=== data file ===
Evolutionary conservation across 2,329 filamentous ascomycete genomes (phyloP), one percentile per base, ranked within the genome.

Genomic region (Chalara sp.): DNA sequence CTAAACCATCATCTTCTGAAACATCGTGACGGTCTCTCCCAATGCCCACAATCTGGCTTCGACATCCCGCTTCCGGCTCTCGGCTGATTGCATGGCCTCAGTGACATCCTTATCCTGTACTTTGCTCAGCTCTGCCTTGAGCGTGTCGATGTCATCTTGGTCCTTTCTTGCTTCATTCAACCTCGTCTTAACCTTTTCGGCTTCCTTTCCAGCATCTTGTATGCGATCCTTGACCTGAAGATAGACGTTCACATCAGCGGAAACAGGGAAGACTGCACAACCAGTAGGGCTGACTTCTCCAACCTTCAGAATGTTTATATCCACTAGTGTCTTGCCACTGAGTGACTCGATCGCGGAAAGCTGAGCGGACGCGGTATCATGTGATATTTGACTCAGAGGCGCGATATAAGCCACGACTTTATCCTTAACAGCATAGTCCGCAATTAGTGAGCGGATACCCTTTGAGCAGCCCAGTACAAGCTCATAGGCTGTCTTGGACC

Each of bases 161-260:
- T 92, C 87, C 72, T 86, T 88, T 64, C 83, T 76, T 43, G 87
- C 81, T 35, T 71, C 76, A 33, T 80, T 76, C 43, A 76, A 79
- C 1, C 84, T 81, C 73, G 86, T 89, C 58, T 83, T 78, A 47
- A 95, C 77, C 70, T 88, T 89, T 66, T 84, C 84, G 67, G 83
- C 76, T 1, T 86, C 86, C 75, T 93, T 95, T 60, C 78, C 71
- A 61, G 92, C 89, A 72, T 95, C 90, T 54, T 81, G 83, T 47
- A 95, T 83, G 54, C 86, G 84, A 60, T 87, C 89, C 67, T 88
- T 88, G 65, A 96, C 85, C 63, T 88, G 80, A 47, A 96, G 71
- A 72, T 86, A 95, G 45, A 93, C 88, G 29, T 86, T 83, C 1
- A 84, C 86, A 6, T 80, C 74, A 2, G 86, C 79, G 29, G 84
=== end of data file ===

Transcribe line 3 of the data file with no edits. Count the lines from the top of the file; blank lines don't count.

Each of bases 161-260: